- The Washington Times - Thursday, June 13, 2002

An eye-catching red sticker on the new Elvis Costello CD promises the "first LOUD album since 199?" It's a well-placed question mark, because Mr. Costello (Declan MacManus) has kept fans guessing about a return to his acid-tongued rock roots. He has spent the past decade challenging himself to create excellent music with partners as diverse as the Brodsky Quartet, Burt Bacharach and the Swedish Symphony Orchestra.

The sticker isn't just a clever marketing ploy. "When I Was Cruel" offers redemption to those who parted ways with Mr. Costello during his years of innovation and image remaking. In late April, that pent-up demand for rousing guitars and prickly lyrics propelled the album to the 20th spot on Billboard magazine's charts during its first week. Mr. Costello had never placed so high in his 25-year recording career.

He'll bring the 15-song triumph to Wolf Trap's Filene Center on Sunday. No one is expecting the "angry young man" of his early career, especially after the lavish productions of recent years. But "When I Was Cruel" elicits a cathartic rush of nostalgia on the first track, "45," an ode to music overall and in particular to the shiny black vinyl that first delivered Mr. Costello's songs to record players all over the world.

He and the Imposters get cranky on "Daddy Can I Turn This?" He practically spits out the consonants during such lines as "Is anybody acting your age?/You got a girl you keep in a cage/You give her presents after a while/A birthday cake containing a file."

"When I Was Cruel" succeeds on the strength of its many layers, from distorted guitar to lush vibraphone, careening horns to earthy organ. Mr. Costello's vivid poetry splashes color across every stanza. The deliberately paced "Tart" begins, "Hear silver trumpets will trill in Arabic streets of Seville/Oranges roll in the gutter/And you pick them up/And peel back the skin/To the red fruit within."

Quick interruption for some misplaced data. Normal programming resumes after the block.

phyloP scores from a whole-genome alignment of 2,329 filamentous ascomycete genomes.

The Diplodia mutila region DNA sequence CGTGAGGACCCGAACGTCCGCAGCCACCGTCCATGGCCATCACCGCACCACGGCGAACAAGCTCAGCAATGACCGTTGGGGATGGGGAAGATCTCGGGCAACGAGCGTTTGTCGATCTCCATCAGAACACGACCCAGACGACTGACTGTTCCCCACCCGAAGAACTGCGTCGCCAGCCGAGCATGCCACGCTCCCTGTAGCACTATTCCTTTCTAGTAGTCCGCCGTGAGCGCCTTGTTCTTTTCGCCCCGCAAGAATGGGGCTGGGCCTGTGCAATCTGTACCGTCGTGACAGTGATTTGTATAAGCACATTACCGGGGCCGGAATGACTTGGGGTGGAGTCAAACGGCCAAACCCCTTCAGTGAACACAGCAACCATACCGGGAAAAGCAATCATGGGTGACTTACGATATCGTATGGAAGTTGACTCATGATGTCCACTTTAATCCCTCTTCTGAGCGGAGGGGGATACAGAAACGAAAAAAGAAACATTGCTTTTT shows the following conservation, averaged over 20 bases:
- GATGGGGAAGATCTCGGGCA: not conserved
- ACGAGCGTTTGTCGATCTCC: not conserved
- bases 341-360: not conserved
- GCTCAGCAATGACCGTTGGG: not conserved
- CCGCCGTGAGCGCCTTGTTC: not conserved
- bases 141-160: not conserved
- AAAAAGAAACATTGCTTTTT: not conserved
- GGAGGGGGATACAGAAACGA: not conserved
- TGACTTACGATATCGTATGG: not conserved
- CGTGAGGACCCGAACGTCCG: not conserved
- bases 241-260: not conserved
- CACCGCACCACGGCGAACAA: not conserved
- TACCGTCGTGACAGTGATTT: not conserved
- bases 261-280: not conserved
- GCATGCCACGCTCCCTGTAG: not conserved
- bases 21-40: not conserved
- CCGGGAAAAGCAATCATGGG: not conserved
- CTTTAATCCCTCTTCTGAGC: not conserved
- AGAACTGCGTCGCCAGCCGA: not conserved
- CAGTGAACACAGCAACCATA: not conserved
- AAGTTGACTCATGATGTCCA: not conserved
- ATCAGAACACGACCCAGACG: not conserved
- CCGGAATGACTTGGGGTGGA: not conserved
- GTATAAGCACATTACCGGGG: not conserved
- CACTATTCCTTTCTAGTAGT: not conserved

He uses words like a scalpel to eviscerate the trophy girlfriend and her shallow man in "Episode of Blonde": "A tornado dropped a funnel cloud with 20 tons of rain/Though she had the attention span of warm cellophane/Her lovers fell like skittle in a 10-pin bowling lane/But nothing could compare with that explosion of fame."

Yes, Mr. Costello is back, cruel as ever.


Much has changed for the Swedish garage rockers of the Hives since the band's visit to the Black Cat earlier this year.

For starters, its contribution to the "Spider-Man" soundtrack, "Hate to Say I Told You So," landed on the playlists of rock radio stations across the United States and a major label just re-released the Hives' most recent album.

The group will headline the Black Cat's show Saturday instead of filling an opening slot. It will be the type of night when core fans and new admirers jostle for space to watch five guys navigating that precarious path to mainstream acclaim.

In their minds, the musicians know what's at stake, but head games go out the window when their set begins. This is vintage, primal rock 'n' roll; there's nothing pureed or focus-group-tested here. These guys work hard to sound so reckless, but they have stuffed a cleverly crafted hook into each blazing song on "Veni Vidi Vicious," a 2-year-old record that's fresher than most albums released during the past month.

There's no use attempting to analyze the body's reaction to the collection of invigorating tracks on the raucous disc. Pounding drums connect with the brain stem, triggering fuzzy, long-buried memories of such ridiculous dances as the swim and the mashed potato. Listeners' ears drink in the buzzing guitars and tear-down-the-walls vocals of "Howlin'" Pelle Almqvist. Themes blur and references to "atomic tricks," "sadistic joy" and "secret handshakes" zoom by as the studio microphone struggles to pick up Mr. Almqvist's every word.

Is he yelling "outsmarted" or "house party"? What difference does it make? No one's worried about lyrical content when the music's so hot. The group catches its breath on a remake of "Find Another Girl," a slow-burning charmer that finds our narrator seeking words of advice from his dear mother after a tough breakup.

In the hunt for an explosive group that could catch on with fans of the Strokes and White Stripes, two bands that wrap established rock styles in new packages, Warner Bros. Records reissued "Veni Vidi Vicious" on its Sire Records imprint. The buzz was building before Warner Bros.' involvement, and now the Hives, already huge stars in their native Sweden, get a much-deserved shot at fame around the world.

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